Home News and Features Parks Connector Improvement Discussion Opens; No Impact on Taxes Expected

Parks Connector Improvement Discussion Opens; No Impact on Taxes Expected

Photo by J. Gregory Gerdel.
While a parks connector project is in the initial discussion stage, the Montpelier Parks Commission heard both enthusiasm and concern about proposed improvements to a trail that connects Hubbard and North Branch parks. Attendance at the hearing was high for the Parks Commission, with a dozen people in the room and more than 20 participating via the ORCA Media livestream.

At the hearing on Tuesday, Jan. 16 at the North Branch Nature Center, the prospect of a trail that would provide a safe cross-town route for young bicyclists living in the neighborhoods on the west side of Hubbard Park was strongly supported by several parents. Jon Copans emphasized the potential connectivity such a trail could provide through Hubbard Park “rather than the gauntlet of downtown.”

Reservations about the envisioned trail included concern about the comparative speed of bikes, the possible interruption of the quiet sanctity people enjoy while walking trails in the park, and whether the cost of the improvements will impact already stressed taxpayers.

Responding to a flurry of comments about the project raising taxes recently posted on Front Porch Forum, Alec Elsworth, parks director, said the multi-use trail improvements, as planned, can be made with existing grant funds, of which $26,000 is in hand. The granting organization is the Vermont Outdoor Recreation Collaborative, he said. Ellsworth further noted that two recent expansions of the park’s property and the building of the North Branch trails were funded through grants and volunteer fundraising, not by Montpelier taxpayers.

Ellsworth said design standards for such trails include the mitigation of wet areas, the composition of the tread material, the grade of hills (between zero and 5%), and the width and overhead clearance of the trail, which would be used for walking and biking in the summer months and cross-country skiing and fat biking during the winter months.

Chloe Wexler, an experienced cyclist who commutes to work through downtown regularly, said she is much too aware of the danger anyone on a bicycle faces on city streets. “I’ve had so many close calls, almost getting ‘doored,’” she said, referring to the peril of drivers swinging their car door open after parking without looking carefully. “I wish it wasn’t so, but it happens all the time. I really support there being a way for folks to get around the downtown.”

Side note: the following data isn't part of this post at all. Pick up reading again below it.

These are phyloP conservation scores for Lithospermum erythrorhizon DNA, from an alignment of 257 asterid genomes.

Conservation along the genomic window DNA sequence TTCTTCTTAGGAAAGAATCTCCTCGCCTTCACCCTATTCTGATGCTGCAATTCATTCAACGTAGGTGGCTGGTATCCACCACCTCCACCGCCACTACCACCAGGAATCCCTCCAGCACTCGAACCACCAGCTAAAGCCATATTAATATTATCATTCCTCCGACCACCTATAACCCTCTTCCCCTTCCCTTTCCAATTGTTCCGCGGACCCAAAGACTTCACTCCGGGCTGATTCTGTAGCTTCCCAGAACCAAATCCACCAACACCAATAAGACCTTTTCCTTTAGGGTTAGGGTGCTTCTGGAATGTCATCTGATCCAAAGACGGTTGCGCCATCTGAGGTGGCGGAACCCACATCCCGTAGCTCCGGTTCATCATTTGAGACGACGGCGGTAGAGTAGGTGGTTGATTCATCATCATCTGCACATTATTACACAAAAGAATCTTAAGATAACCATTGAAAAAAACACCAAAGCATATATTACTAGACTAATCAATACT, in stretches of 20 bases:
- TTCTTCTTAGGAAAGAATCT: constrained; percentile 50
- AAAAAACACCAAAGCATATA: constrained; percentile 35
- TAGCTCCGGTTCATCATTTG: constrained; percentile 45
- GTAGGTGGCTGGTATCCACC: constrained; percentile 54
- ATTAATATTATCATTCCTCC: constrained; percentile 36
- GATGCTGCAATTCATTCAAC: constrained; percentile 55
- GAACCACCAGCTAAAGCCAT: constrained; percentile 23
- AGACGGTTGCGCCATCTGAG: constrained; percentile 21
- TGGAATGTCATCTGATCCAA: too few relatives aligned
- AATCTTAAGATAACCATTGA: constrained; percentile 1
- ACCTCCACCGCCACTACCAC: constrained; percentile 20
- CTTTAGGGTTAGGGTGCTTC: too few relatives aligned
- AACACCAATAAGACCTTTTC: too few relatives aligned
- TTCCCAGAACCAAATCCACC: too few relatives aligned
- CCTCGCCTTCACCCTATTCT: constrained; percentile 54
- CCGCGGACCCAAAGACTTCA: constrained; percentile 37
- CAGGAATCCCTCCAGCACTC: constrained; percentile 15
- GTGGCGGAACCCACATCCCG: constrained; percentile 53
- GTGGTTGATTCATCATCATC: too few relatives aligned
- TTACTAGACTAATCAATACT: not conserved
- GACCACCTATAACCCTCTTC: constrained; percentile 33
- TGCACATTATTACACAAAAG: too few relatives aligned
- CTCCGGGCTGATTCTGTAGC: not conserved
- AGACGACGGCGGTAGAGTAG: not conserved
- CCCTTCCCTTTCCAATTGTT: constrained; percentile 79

Preserving the Character of Hubbard Park

Noting that when the mountain bike trails originally were proposed for North Branch Trail Initiative (NBTI), the concept was for multi-use trails, said Dayton Crites, current president of the Montpelier Area Mountain Bike Association. “I want to fully admit that we are aware in MAMBA that when North Branch was built, the assessment was for multi-use and what got built out there is highly developed for mountain biking … but that wasn’t the intention and that was a mistake that will not be repeated from what we’ve learned.”

Also, acknowledging the North Branch mistake, MAMBA member and former mayor John Hollar said, “This (proposed trail) is a way of making us a more bike-friendly city that doesn’t require a lot of tradeoffs and controversy in the community.”

Sue LaBarr, who lives near the Vermont College of Fine Arts campus, asked for clarification about what is meant by ‘bike friendly.’ “MAMBA means to me ‘crashing through the woods on your mountain bike,’” she said. “I’m 81 years old and ride my E-bike around town, but I’ve walked up these trails in the North Branch and I wouldn’t take my bike up there. I mean berms and jumps! I’m not going to take that up at this time in my life. Going out Route 12 is harrowing in either direction. Route 2 similarly. Are you envisioning these (proposed) trails as something I could do, or is it just for mountain bikers?”

Ellsworth replied that the grade of the climbs and the width of the proposed trail design would be much gentler and wider than the North Branch trails. Achieving the desired zero to 5% grade would double the current length of the Park Connector Trail from 0.41 miles to approximately 0.82 miles, he said.

 Zach Porter, who lives on North Park Drive, supports the idea of connecting the west side of town. But he added, “I worry that the character of Hubbard Park will completely change if we’re not careful about how we go about making these connections happen, pointing to the “really quiet, contemplative, slow parts of Hubbard Park where solitude is amazingly easy to find — and that’s a beautiful thing.” Porter said the Commission’s goal should be connectivity, not a new web of trails through Hubbard Park.

While access to the outdoors both within and around the city is a major attraction for families living in Montpelier, Porter said, “This is a great place to ride in the hills around town, while our cityscape has suffered for lack of attention. A lot of kids and adults deal with the danger and frustration of riding on our city streets each and every day.”

The Parks Department has posted a pamphlet describing both the concept for the improved Parks Connector Trail and a timeline for developing the project, if and when approved. It can be found at montpelier-vt.org/DocumentCenter/View/10379/Parks-Commission-Presentation-01-16-24?bidId=